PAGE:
“I may make you feel, but I can’t make you think.”
So sang Jethro Tull’s Ian Anderson in the opening lines of the prolific rock group’s Thick As A Brick.
Made up of a single song consisting of two 20-minute tracks, the album is an epic poem, written by genius schoolboy Gerald Bostock, wise well beyond his years, whose jaded, anti-establishment observations provoke outrage and lead the leaders of his village to brand him a social freak.
The album was conceived as a tongue in cheek nod to the often overwrought concept albums of progressive rock groups such as Yes but hits the mark on a number of social critiques, namely the inability of the “powers that be” to conceive of the lifestyle and values of the less privileged masses in whose name they act.
The populism of this message, and Anderson’s observation about the nature of emotion and thought, are more than a piece of wry artistry; they capture perfectly the crux of the American political crisis.
Alarmingly, neither the bathroom rights issue nor the economic discussion pays even the slightest lip service to constraints on government power at any level.
Just as poor Gerald is sacrificed to the standing social order for his contrarian views, so too are any voices that are at odds with a political ideology immediately subjected to personal, not intellectual, smears. The result is a national dialogue which is nothing but a cacophony of histrionics. On one side, the cultural gatekeepers wail about the suppression of hegemonic privilege entrenched firmly within American institutions. On the other, the traditionalists dig their heels firmly into the ground and double down in their defense of status quote values that are the backbone of America. Venal emotionalism, not sober thought and measured responses, are the sum total of the public dialogue.
Now, if this were purely a matter of dominant cultural trends, it would be easy to dismiss the hand wringing. After all, the digital age has, blissfully, made alternative media of the past and present readily accessible.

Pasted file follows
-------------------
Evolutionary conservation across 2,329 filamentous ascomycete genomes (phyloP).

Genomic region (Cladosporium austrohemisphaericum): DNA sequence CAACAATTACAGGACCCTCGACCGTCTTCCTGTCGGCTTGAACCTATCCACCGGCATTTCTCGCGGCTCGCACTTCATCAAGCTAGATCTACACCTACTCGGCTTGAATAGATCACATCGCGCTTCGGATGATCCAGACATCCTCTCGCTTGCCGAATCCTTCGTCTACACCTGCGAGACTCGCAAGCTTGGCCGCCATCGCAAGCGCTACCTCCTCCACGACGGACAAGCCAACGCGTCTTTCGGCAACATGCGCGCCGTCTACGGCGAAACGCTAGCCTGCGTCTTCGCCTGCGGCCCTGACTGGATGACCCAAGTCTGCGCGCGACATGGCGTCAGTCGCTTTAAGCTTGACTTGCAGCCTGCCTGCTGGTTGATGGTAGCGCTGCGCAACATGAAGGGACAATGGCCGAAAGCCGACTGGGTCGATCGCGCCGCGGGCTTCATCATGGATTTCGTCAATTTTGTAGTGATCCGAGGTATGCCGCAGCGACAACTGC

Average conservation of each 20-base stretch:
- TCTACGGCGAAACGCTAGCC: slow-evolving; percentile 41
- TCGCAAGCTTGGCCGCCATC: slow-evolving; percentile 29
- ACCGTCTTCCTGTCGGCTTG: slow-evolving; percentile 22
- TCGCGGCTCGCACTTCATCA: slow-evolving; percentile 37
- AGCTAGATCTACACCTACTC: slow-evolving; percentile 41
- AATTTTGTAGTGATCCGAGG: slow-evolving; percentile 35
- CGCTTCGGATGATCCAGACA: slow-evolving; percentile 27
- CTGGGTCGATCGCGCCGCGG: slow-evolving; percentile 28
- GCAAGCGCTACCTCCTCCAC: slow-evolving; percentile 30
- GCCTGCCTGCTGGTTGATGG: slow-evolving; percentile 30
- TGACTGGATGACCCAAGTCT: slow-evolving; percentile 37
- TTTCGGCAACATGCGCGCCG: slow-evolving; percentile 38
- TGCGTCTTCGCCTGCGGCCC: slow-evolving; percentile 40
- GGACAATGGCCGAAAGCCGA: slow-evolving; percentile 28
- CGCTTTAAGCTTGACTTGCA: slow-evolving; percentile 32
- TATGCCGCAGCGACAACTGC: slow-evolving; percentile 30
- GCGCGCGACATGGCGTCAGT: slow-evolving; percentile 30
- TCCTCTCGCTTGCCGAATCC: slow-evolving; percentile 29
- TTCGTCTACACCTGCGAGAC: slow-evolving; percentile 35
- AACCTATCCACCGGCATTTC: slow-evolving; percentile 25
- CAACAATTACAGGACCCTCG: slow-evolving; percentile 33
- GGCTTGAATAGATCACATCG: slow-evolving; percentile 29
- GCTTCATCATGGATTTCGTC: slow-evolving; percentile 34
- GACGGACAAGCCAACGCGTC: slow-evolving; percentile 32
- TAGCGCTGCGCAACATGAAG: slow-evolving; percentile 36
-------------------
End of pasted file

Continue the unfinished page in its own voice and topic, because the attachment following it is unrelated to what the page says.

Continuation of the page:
But the same frenzied verbal sparring has also transformed politics into an emotional war of attrition. Take, for instance the stories which have dominated the news cycle in the last week alone.
Transgender rights activists have proclaimed unfettered bathroom access the next wave of the civil rights movement. In response, religious conservatives have taken to social media to proselytize about how this represents a threat to the safety of women. Both of these arguments are ridiculous. To suggest that bathroom access is akin to physical assault and denial of service is not only absurd but denigrating to those who suffered because de jure discrimination was upheld by the highest levels of American government. And for the right to make an argument that focuses on a threat supposedly proposed to a specific group is rhetorically lazy; it is overly narrow and evades the real issue. Yet, the public policy position taken by the Obama administration and various state governments is grounded in these emotional positions. Nowhere has anyone brought up the only relevant legal point- that private property protections clearly allow individuals to exercise discretion in setting the policy for their businesses.
What is perhaps more egregious than the stupidity of this debate is that it occurs in the midst of and has drowned out a political race utterly devoid of content. The Trump and Clinton campaigns spent more time this week trading barbs over allegations of sexual misconduct, somehow relating the past actions of a former president to current economic statistics and leadership qualities, than discussing actual legislative proposals and how they would exercise legitimate uses of presidential power.
Alarmingly, neither the bathroom rights issue nor the economic discussion pays even the slightest lip service to constraints on government power at any level. The basic assumption at the root of the paltry logic encapsulating these issues is that the individuals involved, because they have good intentions, have the authority to act. Traditional ideas of local control and individual sovereignty are dead and buried. The only so-called principle guiding debate on both the left and right is in competing ideas of what is good for society.
Those whose minds can somehow overcome the contrarian logic of espousing social control for the betterment of man and descrying the fractionalism created by pitting social groups against each other should take note- politics has become solidly rooted in jaded emotional worldviews, meaning feelings, not thought, govern discourse. Consideration of other viewpoints under such a system is not only irrelevant, since one must assume they alone have the right solutions and any opposition is opposed to social good, it is irrational. Critical thinking- which means examining all viewpoints to determine which is correct- is something to be discouraged and even feared.
Again, Anderson’s lyrics ring true:”the doer and the thinker, no allowance for the other/ as the failing light illuminates the mercenary’s creed.”